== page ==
The US is considering the construction of high speed rail corridors similar to those in place in France, Germany, Japan, Italy and, most recently, China, whose fastest current route (Guangzhou-Wuhan) covers 700 miles in about 3 hours. What can we learn? First, only France runs a profitable (in the sense of social welfare) system at present, the economic impacts of HSR are fairly limited (though difficult to measure), the environmental impact of HSR is limited (it produced similar CO2 to cars), and HSR optimally connects regions at distances between 100 to 500 miles that will see over 8 million trips per year. Also, cities with poor internal public transit, or whose rail stations are outside the city center, see less benefit from HSR. Given that around 1/3 to 1/2 of air travel is replaced by HSR after it is introduced (as well as limited amounts of car travel), California and Washington DC to Boston via NY would seem to be viable candidates for profitable high speed rail.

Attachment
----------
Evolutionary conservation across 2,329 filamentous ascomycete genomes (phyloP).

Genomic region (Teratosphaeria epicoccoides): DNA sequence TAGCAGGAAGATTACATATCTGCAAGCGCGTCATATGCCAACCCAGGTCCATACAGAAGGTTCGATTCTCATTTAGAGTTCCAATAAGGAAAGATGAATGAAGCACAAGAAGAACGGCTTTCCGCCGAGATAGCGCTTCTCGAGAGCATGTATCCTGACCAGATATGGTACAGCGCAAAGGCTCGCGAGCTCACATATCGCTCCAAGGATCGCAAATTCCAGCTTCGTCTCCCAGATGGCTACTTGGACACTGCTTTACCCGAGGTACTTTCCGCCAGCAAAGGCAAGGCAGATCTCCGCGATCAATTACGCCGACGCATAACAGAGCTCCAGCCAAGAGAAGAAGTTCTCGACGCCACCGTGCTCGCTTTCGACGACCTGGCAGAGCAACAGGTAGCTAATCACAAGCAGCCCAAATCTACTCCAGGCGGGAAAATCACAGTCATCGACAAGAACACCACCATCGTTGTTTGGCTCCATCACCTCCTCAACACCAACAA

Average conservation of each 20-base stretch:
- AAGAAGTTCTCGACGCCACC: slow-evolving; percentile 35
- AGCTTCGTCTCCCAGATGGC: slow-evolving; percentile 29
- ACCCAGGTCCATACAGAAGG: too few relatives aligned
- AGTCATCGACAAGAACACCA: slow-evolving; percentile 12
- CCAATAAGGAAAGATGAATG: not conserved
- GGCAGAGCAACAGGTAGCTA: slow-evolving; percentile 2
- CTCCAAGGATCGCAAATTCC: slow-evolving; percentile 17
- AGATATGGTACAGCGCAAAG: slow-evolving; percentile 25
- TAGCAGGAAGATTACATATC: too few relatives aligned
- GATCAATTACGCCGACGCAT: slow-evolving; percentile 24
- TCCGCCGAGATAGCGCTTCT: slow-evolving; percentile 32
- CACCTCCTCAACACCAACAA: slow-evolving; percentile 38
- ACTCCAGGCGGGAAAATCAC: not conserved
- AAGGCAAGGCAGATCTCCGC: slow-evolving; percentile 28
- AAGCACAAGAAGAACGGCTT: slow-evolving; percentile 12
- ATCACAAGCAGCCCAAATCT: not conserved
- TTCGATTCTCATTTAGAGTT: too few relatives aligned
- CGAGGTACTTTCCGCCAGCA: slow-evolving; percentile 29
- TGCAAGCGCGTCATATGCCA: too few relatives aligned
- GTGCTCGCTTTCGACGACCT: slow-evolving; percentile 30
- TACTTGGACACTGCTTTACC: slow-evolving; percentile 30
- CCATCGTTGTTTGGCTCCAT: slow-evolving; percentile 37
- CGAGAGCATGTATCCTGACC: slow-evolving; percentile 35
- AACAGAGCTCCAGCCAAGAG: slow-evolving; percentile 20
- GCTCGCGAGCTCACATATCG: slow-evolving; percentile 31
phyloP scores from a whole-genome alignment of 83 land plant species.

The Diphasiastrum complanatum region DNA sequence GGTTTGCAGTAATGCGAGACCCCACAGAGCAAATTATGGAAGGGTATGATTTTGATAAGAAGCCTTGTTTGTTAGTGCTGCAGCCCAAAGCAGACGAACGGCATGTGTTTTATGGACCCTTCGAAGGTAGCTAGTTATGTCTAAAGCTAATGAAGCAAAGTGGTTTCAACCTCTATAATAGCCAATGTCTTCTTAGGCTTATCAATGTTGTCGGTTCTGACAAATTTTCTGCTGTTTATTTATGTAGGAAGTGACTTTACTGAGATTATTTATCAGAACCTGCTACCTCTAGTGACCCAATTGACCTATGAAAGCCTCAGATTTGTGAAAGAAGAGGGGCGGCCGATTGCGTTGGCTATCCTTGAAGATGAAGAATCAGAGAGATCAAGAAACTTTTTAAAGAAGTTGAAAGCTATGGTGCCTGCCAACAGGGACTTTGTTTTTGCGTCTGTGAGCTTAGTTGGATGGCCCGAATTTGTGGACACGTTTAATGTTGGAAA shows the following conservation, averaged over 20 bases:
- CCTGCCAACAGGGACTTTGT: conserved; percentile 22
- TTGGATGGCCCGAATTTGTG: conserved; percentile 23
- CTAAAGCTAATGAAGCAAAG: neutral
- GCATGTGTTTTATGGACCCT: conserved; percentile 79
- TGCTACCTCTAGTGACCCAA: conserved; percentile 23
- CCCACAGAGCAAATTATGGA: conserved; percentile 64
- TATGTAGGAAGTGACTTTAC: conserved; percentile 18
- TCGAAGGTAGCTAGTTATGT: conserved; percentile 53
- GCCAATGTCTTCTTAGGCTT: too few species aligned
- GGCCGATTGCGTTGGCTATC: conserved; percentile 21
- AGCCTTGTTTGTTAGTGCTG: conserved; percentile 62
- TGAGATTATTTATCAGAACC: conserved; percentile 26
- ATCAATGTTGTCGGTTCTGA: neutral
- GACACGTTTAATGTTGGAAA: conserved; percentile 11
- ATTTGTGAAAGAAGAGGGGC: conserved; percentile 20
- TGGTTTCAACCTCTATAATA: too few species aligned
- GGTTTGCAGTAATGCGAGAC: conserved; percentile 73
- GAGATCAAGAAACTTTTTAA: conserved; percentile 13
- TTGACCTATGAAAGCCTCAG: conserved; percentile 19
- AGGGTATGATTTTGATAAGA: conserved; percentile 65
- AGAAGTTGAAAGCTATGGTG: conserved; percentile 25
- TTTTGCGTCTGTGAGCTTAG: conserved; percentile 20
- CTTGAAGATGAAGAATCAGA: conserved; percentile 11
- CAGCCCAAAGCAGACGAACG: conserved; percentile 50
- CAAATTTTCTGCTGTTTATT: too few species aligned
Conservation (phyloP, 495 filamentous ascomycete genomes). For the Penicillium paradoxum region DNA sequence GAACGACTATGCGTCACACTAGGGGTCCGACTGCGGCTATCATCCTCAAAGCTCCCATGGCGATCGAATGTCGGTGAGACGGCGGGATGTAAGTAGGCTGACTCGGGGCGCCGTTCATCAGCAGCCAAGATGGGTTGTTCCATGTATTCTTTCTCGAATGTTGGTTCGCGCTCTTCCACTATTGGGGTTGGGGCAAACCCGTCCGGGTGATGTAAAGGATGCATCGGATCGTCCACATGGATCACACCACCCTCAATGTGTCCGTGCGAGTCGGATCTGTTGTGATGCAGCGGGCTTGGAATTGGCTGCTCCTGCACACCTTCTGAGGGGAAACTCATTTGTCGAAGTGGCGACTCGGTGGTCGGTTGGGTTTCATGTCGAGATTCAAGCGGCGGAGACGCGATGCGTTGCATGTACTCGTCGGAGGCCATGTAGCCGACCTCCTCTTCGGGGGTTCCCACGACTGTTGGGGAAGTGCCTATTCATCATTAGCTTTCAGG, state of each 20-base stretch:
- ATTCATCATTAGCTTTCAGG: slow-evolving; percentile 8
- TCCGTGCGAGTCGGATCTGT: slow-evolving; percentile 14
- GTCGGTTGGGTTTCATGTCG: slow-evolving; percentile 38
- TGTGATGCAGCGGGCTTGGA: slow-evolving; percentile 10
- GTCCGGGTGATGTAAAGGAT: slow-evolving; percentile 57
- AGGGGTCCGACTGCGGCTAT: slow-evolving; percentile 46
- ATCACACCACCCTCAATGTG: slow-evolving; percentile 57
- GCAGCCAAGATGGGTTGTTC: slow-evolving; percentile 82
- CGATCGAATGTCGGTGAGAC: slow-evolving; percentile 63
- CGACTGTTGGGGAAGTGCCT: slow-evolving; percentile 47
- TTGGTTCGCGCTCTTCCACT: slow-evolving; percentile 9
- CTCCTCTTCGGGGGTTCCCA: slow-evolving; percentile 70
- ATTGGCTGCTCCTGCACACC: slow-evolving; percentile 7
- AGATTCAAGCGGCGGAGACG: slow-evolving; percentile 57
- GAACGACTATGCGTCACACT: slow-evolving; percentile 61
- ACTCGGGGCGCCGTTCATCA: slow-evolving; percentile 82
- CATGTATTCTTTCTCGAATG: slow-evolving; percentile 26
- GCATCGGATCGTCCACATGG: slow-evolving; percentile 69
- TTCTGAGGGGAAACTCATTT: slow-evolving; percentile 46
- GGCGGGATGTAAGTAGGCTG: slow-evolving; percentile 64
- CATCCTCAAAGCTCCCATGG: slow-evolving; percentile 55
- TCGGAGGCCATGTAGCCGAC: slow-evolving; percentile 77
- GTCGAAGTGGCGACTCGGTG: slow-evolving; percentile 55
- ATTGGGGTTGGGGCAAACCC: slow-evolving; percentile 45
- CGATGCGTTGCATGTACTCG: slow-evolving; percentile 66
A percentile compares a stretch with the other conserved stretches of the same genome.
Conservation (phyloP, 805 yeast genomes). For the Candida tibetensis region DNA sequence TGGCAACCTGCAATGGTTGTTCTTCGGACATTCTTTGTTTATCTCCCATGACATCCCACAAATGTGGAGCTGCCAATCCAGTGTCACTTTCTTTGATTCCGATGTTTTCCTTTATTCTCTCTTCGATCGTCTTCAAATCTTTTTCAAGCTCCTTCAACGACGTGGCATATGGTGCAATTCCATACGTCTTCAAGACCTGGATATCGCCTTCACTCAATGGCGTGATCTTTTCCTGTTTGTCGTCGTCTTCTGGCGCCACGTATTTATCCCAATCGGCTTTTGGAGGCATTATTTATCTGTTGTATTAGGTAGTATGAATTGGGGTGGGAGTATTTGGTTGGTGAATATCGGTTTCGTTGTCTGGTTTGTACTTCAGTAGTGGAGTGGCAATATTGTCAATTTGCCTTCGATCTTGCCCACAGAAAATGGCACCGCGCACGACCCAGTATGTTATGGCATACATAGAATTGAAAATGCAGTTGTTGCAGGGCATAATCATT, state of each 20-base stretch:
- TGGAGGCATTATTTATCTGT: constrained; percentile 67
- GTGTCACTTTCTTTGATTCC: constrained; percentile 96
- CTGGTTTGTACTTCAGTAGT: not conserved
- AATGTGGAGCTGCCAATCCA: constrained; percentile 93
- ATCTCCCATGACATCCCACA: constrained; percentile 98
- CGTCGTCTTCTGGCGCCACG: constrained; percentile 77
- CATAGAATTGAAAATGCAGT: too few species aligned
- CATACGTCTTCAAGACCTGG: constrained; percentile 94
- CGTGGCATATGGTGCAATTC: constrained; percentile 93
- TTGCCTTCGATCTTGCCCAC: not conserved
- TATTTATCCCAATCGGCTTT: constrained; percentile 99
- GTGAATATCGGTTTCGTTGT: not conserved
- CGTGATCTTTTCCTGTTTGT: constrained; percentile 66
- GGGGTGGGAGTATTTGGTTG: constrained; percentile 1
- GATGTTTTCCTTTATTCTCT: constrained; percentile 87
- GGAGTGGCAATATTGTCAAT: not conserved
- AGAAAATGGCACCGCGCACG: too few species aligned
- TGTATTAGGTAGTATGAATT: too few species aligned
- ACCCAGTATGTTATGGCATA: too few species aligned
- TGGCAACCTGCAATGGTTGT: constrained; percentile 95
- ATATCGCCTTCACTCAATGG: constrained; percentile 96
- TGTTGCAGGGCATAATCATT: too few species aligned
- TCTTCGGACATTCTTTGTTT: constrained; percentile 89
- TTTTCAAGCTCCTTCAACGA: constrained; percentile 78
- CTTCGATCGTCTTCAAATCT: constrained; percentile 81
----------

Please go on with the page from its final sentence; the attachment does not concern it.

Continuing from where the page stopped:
“High Speed Rail: Lessons for Policy Makers from Experiences Abroad,” D. Albalate & G. Bel (2010)